Pothers about liability risks for company directors and officers are nothing new in corporate law. The global financial crisis, however, created a unique and unfamiliar commercial matrix in which such concerns were played out.
Although Australia fared better than many jurisdictions during the global financial crisis, nonetheless, the crisis had some significant commercial and legal effects, including in the area of directors’ liability.
One decision highlighting the potential dangers for directors in this regard is ASIC v Healey (2011) 196 FCR 291) ('Centro liability decision'), an Australian decision concerning financial disclosure and breach of directors’ duties, which has been described in the US as a 'wake-up call from down under'. This article explores an apparent incongruity between the Centro liability decision, which has been criticized for its stringency, and the subsequent penalty decision ('Centro penalty decision'), which some have considered far too lenient.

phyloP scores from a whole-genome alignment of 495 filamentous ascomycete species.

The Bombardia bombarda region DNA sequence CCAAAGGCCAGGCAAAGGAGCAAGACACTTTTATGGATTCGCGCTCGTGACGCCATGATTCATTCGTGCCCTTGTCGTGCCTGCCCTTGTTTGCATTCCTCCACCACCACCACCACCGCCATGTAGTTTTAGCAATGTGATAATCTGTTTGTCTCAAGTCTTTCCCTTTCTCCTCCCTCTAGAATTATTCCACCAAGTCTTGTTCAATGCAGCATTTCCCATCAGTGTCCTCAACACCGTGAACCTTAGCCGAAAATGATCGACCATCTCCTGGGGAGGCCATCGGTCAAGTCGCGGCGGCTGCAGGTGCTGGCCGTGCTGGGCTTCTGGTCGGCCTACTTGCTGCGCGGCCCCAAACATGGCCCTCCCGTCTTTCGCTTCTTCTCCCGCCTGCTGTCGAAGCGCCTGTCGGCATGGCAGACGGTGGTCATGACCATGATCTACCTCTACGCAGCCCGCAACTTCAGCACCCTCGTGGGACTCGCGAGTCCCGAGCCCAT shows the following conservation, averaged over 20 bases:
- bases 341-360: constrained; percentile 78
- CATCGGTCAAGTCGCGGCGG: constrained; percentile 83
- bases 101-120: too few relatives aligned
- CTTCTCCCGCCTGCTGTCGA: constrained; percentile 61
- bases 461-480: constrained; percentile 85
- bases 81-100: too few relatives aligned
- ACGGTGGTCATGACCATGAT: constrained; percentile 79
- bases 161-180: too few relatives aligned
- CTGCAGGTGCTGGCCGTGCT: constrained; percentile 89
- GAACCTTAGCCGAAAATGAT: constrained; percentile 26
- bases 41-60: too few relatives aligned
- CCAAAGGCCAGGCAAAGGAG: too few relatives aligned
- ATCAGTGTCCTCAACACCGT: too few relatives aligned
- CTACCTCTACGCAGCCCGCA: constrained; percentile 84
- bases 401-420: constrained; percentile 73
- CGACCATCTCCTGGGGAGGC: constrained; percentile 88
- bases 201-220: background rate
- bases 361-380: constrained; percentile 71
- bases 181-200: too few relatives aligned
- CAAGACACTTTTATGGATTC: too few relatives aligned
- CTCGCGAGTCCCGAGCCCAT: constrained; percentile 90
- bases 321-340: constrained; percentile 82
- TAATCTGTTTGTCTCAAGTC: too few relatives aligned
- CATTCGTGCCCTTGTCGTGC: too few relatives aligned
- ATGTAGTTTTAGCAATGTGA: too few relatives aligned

This article argues that, rather than signifying inconsistency, the Centro liability and penalty decisions form vital complementary parts, which reflect an underlying tension in the area of directors’ duties between legal rules and aspirational standards. The same tension also underpins the law in this area in the United States. The article examines the Centro litigation through a comparative law lens, contrasting it with some leading US case law on directors’ duties, including Smith v Van Gorkom, In re Caremark International Inc. Derivative Litigation, and the Disney litigation.